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TV Show Sexbox Puts People In A Box To Get Them To Have, Wait For It, Sex!

Look MTRCB, this American show encourages couples to have sex on TV!
by Gelo Gonzales | Mar 17, 2015
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Philippine TV has seen the likes of the Sex Bomb Dancers, but that's probably as far as we'll ever get to having "sex" on TV.

Our fairly conservative country is definitely a long way off from showing something as controversial as Sex Box—a reality TV show from American network We TV where people have sex in a box and talk about it afterwards with "sexperts." (And they do it while they're still in their kinky silk robes.)

Wait, what?

Yes, for kinky "contestants," it's the chance-of-a-lifetime to cross off "Have sex on public TV" on their bucket lists while getting a free psychiatric consultation about their sex lives afterwards. How can this not be a winning idea, right?

Here, catch its American trailer:

Video via WE tv

The show was derived from a British series of the same name, and is currently causing a stir in the U.S. (Just imagine if the show were to be shown here on our shores.)

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But if you want to know a little bit more about it, below are six things that we've gathered about Sex Box!

1)   It's supposedly therapy for couples.

Image via

On the network's website, it says that "The theory behind the Sex Box is based on a revolutionary, scientifically proven concept. In the first 15 minutes after intimacy, the body is flooded with oxytocins and endorphins enabling people to really open up and reveal the root of their problems."

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We don't know about these people but we'd rather keep these kinds of things private.

2)   The American Family Association says NO.

Unsurprisingly, the American Family Association, a traditional family values group in the U.S. is appalled at the proceedings of the show. In a Yahoo! report, the organization said that Sex Box is a "new low" in television and told advertisers to avoid the "disgusting" show.

Also from the same report, Monica Cole, the executive director of said this: "Although the audience doesn't see the couples having sex, the titillating premise that we're watching while real couples are engaging in an intimate act inside the box on stage is obviously the hook WE tv is using to lure viewers."

Well, duh.

3)   Also not cool with it: The Parents Television Council

The dad-and-mom powered media watchdog has launched a petition that currently has 42,000 signatures—signatures meant to put a stop to what the council described as a "live sex show on basic cable," Yahoo! reports.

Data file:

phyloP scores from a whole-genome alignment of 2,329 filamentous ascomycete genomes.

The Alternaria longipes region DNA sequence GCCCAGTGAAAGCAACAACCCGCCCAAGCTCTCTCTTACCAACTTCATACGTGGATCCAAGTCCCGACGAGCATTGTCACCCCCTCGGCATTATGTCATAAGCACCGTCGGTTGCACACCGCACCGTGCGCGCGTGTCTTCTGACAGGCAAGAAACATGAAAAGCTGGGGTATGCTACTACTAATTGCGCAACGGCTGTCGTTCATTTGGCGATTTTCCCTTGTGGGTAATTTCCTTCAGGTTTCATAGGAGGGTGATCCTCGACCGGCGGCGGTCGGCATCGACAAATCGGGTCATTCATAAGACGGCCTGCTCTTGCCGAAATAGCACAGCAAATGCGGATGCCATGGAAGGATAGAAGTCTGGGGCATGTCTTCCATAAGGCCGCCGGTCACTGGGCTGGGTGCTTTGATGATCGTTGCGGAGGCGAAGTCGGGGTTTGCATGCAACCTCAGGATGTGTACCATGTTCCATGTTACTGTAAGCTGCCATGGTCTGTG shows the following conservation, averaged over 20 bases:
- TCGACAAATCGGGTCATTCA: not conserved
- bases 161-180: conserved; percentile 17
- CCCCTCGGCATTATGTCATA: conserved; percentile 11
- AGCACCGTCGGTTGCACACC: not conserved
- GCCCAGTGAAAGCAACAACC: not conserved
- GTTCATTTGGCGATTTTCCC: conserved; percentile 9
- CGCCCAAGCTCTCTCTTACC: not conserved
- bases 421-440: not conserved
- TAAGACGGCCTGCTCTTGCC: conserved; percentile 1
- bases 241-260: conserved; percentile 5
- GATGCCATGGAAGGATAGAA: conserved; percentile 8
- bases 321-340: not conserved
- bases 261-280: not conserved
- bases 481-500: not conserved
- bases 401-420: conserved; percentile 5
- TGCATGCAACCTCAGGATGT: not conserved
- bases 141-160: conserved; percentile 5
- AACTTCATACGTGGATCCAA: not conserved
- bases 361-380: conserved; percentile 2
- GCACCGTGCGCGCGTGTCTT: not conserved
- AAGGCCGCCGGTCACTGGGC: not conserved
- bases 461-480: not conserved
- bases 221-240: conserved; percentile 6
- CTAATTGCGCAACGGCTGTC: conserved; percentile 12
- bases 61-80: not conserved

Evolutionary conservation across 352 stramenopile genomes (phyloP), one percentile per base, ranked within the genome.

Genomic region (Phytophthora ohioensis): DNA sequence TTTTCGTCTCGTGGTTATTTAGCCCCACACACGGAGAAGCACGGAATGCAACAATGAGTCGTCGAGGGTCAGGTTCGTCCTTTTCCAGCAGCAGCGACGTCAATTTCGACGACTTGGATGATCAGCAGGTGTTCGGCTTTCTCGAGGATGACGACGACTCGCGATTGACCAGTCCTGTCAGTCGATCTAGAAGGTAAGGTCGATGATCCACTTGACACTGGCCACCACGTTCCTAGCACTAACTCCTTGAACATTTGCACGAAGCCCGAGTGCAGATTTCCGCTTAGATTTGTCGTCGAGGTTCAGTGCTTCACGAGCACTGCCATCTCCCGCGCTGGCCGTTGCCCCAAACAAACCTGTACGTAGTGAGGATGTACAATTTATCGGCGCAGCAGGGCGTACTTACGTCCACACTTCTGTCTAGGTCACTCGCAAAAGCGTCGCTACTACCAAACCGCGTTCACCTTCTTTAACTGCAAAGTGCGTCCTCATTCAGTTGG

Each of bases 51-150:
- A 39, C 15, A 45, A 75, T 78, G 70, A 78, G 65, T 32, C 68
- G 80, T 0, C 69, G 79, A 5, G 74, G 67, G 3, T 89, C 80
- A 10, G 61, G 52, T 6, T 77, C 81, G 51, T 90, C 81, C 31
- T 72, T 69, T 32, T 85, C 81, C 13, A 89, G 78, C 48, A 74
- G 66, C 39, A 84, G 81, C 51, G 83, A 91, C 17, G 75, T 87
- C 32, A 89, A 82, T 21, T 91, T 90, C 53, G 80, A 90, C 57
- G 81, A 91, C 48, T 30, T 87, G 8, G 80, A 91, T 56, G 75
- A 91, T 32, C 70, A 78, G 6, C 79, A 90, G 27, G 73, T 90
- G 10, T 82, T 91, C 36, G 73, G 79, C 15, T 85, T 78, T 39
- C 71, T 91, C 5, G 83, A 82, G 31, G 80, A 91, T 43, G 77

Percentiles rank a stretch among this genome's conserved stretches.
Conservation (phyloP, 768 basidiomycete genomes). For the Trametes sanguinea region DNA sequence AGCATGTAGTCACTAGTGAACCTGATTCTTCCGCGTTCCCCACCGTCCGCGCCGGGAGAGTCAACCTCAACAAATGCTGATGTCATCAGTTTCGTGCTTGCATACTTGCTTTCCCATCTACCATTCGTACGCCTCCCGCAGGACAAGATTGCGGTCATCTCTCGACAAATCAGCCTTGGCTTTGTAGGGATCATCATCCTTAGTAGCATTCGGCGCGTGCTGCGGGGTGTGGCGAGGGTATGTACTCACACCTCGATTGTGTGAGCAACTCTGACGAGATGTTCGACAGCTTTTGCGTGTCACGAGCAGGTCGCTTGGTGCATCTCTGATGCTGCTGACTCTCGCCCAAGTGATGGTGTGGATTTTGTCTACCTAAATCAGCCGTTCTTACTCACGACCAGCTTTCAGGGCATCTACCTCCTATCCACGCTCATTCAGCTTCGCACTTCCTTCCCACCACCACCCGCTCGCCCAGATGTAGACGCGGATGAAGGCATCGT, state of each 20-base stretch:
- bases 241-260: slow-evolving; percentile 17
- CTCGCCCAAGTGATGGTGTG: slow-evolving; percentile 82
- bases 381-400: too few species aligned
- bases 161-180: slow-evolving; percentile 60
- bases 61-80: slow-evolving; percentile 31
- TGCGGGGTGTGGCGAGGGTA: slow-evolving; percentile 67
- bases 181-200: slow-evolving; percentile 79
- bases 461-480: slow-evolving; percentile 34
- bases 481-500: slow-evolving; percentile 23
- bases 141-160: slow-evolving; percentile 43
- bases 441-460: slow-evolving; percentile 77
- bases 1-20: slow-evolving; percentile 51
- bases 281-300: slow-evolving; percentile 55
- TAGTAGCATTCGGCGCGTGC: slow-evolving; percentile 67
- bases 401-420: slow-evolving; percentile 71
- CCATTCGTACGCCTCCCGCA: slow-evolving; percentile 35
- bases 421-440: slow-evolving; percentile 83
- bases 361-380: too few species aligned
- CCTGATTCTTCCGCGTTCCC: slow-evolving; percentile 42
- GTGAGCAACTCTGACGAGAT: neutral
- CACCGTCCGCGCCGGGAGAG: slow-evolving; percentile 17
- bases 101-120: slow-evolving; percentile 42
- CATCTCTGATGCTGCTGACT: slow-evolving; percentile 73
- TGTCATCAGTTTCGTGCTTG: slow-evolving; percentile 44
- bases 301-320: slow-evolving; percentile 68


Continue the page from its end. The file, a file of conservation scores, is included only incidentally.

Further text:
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Somewhere in there is a Face-To-Face episode between parents that are having sex on live TV against parents that are against parents having sex on live TV. That one, we'll definitely watch.

Image via

4)   Those on the side of science are a bit more positive about it.

Also from Yahoo!, psychologist Lawrence Sank is a bit more ambivalent about it. He said that while "sex on demand is unequivocally not a good therapy" and that "it's a bit unrealistic to ask couples to just perform on demand," there may be some good effects too. 

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Namely that the show shatters inhibitions: "To the extent that it's disinhibiting, it's a good thing for the viewers. People regarding sex as taboo is not the healthiest of things."

True that, Lawrence Sank!

5)   The Box isn't exactly like the Big Brother house

While the Sex Box sounds like a show where you get to watch a "live show," the reality is don't. Unlike the Big Brother house, the box is soundproof, surveillance free, and devoid of a disembodied voice named Kuya telling you what to do.

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6)   Last but not the least: There's a pastor on the show.

For a show that sounds morally depraved, the "sexpert" panel on the show includes psychotherapist Fran Walfish, clinical sex therapist Chris Donaghue and, get this, Yvonne Capehart, a pastor and couples' counselor.

If we were to localize the show, here's one panelist we'd like to take:

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